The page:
Tuesday, February 28, 2017

Calling Congress

In the March 6 New Yorker, Kathryn Schulz writes about what happens when people call or e-mail or write to Congress. In “normal times” (not these), she says, writing is better than calling. In some circumstances, calling is better. Mass e-mails and online petitions count for little. Does any of it make a difference?

When I asked past and present Congress members and high-level staffers if constituent input mattered, all of them emphasized that it absolutely does. But when I asked them to name a time that a legislator had changed his or her vote on the basis of such input, I got, in every instance, a laugh, and then a very long pause.
Schulz adds though that “For all that, constituents are not voiceless in a democracy, and every once in a while they do score major legislative wins.” And she has examples.

comments: 7

Slywy said...

If people can't get past one-issue voting and start focusing on their interests, nothing will change.

Frex said...

Thanks for posting this--just recently I've gotten more interested in how political mail works--having sent some for the first time in years.
I like to think of the young staffers/interns reading my paper mail, what the New Yorker article calls the "customer-service workforce of democracy."

Maybe you saw the recent moving and fascinating article about the people who read and sorted Obama's mail--I was surprised people still send so many paper letters:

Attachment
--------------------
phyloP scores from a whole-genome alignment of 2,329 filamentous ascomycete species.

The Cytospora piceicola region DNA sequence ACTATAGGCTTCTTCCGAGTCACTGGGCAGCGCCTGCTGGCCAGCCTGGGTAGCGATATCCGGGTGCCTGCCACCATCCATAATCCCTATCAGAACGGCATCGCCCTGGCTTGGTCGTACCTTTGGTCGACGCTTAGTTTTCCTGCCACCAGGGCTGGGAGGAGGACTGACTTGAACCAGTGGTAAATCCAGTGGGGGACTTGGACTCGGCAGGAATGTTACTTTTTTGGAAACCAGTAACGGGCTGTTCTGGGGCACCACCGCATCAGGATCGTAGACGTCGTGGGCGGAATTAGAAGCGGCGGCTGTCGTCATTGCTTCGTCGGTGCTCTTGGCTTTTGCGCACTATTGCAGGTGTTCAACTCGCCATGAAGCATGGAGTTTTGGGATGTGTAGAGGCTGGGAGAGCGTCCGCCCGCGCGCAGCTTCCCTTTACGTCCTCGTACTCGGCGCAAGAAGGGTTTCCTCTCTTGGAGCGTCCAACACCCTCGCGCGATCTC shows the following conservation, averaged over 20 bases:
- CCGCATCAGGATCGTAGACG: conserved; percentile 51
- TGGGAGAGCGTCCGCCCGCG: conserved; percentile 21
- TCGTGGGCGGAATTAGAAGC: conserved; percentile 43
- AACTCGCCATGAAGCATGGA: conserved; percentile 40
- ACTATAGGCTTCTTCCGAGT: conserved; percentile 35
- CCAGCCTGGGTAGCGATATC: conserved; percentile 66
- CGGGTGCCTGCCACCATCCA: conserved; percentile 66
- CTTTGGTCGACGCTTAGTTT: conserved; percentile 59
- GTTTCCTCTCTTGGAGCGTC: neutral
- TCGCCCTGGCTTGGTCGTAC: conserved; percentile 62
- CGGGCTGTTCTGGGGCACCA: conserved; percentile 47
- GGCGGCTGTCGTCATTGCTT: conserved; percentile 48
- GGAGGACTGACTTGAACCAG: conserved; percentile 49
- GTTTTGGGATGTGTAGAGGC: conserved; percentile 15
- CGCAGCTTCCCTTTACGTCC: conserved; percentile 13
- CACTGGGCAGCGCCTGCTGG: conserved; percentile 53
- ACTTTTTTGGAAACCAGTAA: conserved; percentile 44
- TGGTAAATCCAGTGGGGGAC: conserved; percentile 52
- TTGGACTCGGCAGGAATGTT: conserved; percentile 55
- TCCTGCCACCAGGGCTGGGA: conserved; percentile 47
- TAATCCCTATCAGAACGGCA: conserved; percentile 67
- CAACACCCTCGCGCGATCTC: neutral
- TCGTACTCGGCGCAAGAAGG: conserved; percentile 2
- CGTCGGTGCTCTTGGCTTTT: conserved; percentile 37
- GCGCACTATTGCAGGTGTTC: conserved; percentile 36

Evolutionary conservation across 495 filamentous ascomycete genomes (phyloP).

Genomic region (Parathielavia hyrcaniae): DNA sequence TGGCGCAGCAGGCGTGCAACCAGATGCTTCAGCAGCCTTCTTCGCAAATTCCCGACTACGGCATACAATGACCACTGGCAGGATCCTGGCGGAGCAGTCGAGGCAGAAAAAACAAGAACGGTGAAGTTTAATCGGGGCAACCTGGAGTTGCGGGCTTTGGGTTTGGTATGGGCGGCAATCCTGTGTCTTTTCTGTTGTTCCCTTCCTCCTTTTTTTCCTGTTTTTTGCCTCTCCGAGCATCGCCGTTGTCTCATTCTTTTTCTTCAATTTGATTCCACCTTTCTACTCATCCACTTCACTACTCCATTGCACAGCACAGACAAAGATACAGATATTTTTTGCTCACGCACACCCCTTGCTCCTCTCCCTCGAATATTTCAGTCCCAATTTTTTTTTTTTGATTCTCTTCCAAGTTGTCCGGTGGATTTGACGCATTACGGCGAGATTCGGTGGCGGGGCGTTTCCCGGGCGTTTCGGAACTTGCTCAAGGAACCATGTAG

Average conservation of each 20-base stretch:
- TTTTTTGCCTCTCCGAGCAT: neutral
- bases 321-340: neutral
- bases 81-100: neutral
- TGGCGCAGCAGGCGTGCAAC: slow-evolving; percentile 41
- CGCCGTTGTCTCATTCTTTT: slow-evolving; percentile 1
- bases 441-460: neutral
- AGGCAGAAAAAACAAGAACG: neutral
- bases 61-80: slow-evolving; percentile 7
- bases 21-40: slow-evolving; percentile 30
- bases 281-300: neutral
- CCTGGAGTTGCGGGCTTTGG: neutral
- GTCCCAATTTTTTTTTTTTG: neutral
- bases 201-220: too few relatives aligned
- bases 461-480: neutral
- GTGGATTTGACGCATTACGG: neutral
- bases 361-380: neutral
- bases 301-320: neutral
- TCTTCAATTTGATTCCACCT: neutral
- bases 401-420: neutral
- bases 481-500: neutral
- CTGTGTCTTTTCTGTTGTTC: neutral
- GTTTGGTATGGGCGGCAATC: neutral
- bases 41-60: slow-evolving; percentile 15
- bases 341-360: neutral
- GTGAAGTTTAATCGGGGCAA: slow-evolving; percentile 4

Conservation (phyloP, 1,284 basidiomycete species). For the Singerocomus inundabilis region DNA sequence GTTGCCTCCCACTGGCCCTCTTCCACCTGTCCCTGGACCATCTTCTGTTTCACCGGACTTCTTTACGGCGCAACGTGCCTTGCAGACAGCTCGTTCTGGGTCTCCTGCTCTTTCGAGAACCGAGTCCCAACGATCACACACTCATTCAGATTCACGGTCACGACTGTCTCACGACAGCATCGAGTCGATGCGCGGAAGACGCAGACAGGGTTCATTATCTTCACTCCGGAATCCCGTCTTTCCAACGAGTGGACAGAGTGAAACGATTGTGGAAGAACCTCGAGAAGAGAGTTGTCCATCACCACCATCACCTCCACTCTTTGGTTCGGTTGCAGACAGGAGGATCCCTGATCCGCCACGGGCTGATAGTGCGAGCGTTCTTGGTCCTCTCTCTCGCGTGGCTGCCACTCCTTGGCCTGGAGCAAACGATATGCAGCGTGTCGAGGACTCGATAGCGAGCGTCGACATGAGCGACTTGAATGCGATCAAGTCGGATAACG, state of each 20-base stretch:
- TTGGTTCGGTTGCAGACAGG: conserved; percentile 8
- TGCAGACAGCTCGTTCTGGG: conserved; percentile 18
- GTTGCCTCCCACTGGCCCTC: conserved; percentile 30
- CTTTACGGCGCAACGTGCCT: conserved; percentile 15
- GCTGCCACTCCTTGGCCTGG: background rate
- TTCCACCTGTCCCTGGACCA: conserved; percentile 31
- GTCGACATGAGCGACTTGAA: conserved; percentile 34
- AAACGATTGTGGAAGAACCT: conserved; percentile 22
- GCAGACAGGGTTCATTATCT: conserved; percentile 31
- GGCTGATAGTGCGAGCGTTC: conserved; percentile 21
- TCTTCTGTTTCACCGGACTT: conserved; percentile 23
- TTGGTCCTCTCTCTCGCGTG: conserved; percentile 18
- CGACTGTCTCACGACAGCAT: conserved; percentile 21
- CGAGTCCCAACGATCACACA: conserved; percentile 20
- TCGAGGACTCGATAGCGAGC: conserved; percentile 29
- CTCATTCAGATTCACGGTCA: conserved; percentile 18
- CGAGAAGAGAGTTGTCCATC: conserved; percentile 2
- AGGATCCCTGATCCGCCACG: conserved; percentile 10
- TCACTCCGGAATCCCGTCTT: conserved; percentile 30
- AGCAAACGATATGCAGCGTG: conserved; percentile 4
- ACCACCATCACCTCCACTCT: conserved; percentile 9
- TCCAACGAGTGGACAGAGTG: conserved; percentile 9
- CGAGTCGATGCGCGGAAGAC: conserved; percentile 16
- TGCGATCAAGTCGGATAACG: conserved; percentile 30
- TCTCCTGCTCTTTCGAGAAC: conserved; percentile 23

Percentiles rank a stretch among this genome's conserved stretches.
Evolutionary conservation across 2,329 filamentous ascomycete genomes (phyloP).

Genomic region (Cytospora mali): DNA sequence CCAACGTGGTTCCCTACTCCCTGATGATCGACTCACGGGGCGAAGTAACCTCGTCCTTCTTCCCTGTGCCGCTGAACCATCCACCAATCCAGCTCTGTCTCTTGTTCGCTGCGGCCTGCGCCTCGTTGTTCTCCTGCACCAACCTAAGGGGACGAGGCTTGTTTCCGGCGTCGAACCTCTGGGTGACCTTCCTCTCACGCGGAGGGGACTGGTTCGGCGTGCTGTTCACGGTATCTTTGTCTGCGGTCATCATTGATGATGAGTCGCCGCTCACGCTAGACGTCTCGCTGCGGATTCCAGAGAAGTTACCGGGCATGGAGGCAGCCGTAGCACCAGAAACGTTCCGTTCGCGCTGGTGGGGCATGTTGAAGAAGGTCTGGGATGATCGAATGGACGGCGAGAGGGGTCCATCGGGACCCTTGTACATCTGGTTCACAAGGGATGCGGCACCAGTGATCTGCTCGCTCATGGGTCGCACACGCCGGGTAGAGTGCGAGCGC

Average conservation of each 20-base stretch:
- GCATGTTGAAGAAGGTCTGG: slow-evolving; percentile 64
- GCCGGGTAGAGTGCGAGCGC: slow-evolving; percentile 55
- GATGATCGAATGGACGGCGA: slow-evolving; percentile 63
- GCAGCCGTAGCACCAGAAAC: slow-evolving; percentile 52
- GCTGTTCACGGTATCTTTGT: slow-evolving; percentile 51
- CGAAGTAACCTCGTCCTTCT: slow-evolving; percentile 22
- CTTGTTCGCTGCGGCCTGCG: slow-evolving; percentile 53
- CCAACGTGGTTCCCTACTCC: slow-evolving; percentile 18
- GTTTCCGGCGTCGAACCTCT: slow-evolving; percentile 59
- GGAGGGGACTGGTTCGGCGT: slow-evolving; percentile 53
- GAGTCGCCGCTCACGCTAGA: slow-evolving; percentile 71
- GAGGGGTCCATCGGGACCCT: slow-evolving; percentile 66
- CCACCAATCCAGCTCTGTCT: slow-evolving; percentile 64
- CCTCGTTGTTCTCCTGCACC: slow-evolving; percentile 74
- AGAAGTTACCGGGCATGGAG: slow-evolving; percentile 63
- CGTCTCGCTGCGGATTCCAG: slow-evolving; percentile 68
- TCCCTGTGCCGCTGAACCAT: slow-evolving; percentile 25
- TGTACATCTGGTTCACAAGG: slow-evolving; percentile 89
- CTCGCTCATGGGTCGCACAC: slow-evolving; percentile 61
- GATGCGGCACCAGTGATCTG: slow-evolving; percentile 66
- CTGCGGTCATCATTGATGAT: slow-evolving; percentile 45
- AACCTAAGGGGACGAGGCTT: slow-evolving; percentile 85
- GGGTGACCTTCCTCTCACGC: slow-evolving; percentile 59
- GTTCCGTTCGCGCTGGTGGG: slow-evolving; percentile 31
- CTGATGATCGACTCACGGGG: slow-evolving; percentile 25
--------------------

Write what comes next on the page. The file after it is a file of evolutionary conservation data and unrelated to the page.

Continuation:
Obama wanted to see ten representative letters a day---I can't find info on Trump's letter-reading habits, but somehow I expect they are zero.

Frex said...

P.S. That article also described me: people who haven't paid much attention to politic are now writing and getting something like an "adult-education seminar in American government". I love that: it sometimes has seemed that people are politically apathetic--and now this! --Fresca

Michael Leddy said...

I should have linked to that Times article. 99% Invisible had an episode about Obama’s letters: “Ten Letters for the President.”

I know that Trump likes one-page policy papers with graphics and maps. If you write to the White House, include graphics and maps in your letter!

Fresca said...

Thanks for that link about policy papers--I added it to my post on mail.

I don't usually worry too much about threats from outside the U.S., but reading about the state of our national security, I wonder if I should start.

Michael Leddy said...

Steve Bannon, I’m sure, has our backs. No worries. :)

Fresca said...

Oh, whew. Thanks, I feel so much better now. ;)